Here's an awesome idea for a TV reality show: make real companies hire and fire top executives who are selected by live TV game shows! It's fiendishly simple.
In the "Survivor: CEO" segment, moguls are locked up in an unthinkably awful setting – the coach section of a commercial aircraft – and vote themselves off the plane, and parachute out.
The casualties could be replaced on "American Mogul," where TV-landers could vote online for their favorite executives after watching them negotiate golden parachutes, outfox wily auditors and tell whoppers to stock analysts.
And for jumbo laughs, "Joe CEO" would set up some multinational to hire a CEO who is really a Marxist sociologist at the University of California, Santa Cruz! Hidden cameras would catch every wacky misadventure on tape.
Our crack research department says this is too much like real life to get big ratings.
It's been manic in corporate front offices lately, but nowhere more than at the big media companies that gossip columnists and business reporters like to write about and I like to read about.
Steve Case, who ran AOL and bought Time-Warner at the top of the tech bubble, is voted off the island, a loser with a consolation prize of only his hundreds of millions. He follows castaways Gerald Levin, Robert Pittman and scads of supporting players.
Out goes the boss at CNN, Walter Isaacson, who's going to run a think tank. At Sony Records, out goes the former Mr. Mariah Carey, Tommy Mottola; in comes the ex-boss at NBC and NBC News, Andrew Lack. A natural fit, right?
Euro-media moguls Thomas Middlehoff and Jean-Marie Messier are gone from their Euro-companies. The head of Compaq, which merged with Hewlett-Packard, left to run Worldcom, which doesn't really exist anymore but will still pay him gazillions.
The business pages are getting a lot like the sports pages. Everyone is a free agent. Everyone gets a signing bonus. Teams are out; players are in. Coaches lose, and they get fired. In San Francisco, if they win they get fired, just ask Dusty Baker and Steve Mariucci.
But maybe the sports world has something to teach the business world and maybe even the other big institutions in public life.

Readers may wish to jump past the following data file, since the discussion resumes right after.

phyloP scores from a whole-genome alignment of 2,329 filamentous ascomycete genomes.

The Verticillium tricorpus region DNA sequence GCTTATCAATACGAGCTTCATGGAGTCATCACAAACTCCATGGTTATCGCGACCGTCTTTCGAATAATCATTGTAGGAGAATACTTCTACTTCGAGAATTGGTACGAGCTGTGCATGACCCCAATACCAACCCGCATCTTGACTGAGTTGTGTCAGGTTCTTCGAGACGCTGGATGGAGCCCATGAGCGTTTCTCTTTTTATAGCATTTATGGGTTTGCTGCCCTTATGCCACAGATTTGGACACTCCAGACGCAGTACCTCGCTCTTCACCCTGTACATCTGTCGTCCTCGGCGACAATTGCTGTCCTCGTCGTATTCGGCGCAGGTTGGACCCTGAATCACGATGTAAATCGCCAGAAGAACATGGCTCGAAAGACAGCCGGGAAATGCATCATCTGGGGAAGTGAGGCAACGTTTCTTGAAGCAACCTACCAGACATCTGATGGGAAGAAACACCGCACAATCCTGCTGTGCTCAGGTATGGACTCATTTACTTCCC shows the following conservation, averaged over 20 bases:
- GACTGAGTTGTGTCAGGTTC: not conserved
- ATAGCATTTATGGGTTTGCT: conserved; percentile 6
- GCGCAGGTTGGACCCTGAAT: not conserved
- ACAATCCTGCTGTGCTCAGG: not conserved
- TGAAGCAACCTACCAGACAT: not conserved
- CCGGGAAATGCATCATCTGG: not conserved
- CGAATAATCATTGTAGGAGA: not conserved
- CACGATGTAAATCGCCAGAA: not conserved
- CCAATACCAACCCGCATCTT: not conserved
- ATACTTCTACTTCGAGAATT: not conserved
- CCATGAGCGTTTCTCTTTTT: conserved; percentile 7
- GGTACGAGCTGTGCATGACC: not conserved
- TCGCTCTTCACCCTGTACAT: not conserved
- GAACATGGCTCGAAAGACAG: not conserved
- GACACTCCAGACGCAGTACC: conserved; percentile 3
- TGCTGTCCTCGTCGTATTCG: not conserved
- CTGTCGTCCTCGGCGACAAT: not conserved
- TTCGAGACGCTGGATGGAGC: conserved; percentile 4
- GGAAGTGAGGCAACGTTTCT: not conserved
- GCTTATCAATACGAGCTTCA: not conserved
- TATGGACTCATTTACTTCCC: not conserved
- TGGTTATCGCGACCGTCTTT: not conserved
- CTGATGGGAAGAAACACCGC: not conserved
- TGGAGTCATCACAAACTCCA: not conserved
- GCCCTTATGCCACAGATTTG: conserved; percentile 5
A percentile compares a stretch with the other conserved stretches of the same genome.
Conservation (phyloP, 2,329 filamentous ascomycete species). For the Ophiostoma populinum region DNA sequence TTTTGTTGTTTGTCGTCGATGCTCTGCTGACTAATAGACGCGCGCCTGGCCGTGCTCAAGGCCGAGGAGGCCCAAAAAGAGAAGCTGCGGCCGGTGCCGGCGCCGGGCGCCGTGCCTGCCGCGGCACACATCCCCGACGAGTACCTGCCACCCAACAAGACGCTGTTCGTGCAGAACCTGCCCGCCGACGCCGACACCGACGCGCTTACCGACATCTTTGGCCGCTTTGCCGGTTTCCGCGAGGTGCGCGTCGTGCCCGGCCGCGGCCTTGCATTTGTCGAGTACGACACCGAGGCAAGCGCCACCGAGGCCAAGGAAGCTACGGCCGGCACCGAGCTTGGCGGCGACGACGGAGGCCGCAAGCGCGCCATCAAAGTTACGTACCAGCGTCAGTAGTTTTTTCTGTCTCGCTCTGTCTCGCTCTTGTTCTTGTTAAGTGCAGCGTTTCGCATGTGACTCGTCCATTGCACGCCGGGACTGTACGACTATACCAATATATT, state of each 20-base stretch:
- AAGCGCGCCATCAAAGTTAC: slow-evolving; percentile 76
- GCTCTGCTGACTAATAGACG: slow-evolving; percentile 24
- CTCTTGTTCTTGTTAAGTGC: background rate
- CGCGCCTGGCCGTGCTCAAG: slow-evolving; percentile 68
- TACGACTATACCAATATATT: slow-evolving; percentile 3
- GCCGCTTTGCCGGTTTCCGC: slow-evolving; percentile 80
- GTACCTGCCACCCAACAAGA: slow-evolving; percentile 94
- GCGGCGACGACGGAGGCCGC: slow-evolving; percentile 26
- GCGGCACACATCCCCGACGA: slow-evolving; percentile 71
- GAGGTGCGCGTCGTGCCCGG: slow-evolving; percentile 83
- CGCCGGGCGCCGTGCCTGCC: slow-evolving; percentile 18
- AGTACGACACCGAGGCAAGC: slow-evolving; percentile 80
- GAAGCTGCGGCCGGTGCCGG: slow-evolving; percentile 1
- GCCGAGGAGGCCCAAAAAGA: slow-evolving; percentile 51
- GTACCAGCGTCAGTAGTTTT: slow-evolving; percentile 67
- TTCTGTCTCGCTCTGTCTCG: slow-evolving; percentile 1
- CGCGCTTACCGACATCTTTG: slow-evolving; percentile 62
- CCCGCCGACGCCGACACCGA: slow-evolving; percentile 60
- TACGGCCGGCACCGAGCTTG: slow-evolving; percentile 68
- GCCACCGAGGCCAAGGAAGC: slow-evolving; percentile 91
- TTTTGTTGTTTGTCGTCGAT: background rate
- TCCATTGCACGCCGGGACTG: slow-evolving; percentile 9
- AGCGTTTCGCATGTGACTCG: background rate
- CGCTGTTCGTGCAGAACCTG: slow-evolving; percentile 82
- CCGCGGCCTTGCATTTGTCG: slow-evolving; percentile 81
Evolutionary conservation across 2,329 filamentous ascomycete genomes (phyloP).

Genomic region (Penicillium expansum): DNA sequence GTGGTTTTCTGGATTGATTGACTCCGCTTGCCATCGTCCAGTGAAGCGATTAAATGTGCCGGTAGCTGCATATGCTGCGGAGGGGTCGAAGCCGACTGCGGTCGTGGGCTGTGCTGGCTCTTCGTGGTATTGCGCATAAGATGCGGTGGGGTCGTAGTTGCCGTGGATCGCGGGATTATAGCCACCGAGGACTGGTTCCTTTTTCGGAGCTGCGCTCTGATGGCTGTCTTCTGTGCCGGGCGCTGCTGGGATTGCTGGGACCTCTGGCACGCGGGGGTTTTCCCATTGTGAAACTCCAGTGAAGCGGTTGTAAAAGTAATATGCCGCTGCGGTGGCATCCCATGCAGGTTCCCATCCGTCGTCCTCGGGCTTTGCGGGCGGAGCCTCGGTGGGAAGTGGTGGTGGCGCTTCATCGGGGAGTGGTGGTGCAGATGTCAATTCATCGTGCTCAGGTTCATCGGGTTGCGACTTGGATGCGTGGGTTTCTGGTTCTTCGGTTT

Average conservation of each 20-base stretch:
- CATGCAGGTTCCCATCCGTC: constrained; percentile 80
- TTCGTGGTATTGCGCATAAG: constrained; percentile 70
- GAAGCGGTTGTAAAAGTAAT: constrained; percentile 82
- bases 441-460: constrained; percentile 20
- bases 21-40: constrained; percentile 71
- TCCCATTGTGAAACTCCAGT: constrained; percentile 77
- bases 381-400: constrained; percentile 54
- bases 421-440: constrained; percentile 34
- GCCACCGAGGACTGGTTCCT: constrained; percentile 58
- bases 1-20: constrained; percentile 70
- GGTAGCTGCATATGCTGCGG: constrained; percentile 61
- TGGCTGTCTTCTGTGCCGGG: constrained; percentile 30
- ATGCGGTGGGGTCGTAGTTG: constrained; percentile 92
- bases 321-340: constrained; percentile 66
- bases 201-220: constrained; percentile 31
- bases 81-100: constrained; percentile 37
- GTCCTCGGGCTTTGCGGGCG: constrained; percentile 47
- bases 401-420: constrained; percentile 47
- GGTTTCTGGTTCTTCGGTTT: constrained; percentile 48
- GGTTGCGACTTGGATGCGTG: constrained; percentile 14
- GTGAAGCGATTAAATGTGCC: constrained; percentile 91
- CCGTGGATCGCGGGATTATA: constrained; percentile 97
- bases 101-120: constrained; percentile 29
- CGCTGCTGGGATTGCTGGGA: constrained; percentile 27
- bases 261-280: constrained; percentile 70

In sports, the worst team gets the first pick in the draft. We ought to try that out in real life. The organizations that are really hurting – like Enron and AOL – should get the first chance to land top talent. Doing it in a draft would be fun for the whole country.
Any unsigned past, present or future big cheeses could declare themselves eligible for the CEO Draft. But as in sports, if you want to play in the big leagues, you can only play for the team that drafts you.
Based on 2002 performance and the available talent, I think the draft would look something like this:
2003 Mock CEO Draft
1. The Catholic Church, Jimmy Carter: The Nobel Peace Prize is the perfect resume-topper for this Baptist who could snap the Catholic malaise.
2. Enron, Donald Trump: Trump can get Enron HQ declared to be Native-American property and then turn it into a casino.
3. Martha Stewart Omnimedia, Tina Brown: Who else? The no-brainer pick of the draft.
4. AOL Time Warner, Bill Clinton: They've got the money to sign him and he's led bigger turnarounds than this.
5. National Association of Stock Analysts, Bill Cosby: Desperation move for a team that needs a new identity.
6. Tyco, Jesse Jackson:This synonym for scandal pins its hopes on a massive worldwide boycott of something for some reason.
7. Michael Jackson Inc., LeBron James: After the baby-on-a-balcony stunt, best chance is to go ahead and complete the morphing process; James is a basketball phenom guaranteed to make a mint and Jackson should simply assume his identity.
8. Democratic Party, Tony Blair: Dems can't get a U.S. general with name ID, but are lucky to get a star who can shoot from the right and center at #8.
9. United Airlines, John Glenn:Duh.
10. The 92nd St. Y Pre-School, Mr. Rodgers:The perfect guy to take this posh kindergarten public with a splashy IPO.
11. Lizzie Grubman Public Relations, former Illinois Gov. George Ryan: Perfect fit to target the clemency and redemption market.
12. Embassy of Saudi Arabia, Wayne Gretzky: Be honest: the only foreigners Americans really like are Canadians. Gretzky gets the Saudis skating again.
Now if Las Vegas can figure out a way to gamble on this, we'll have some real fun.
Dick Meyer, a veteran political and investigative producer for CBS News, is Editorial Director of CBSNews.com based in Washington.
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Against the Grain
By Dick Meyer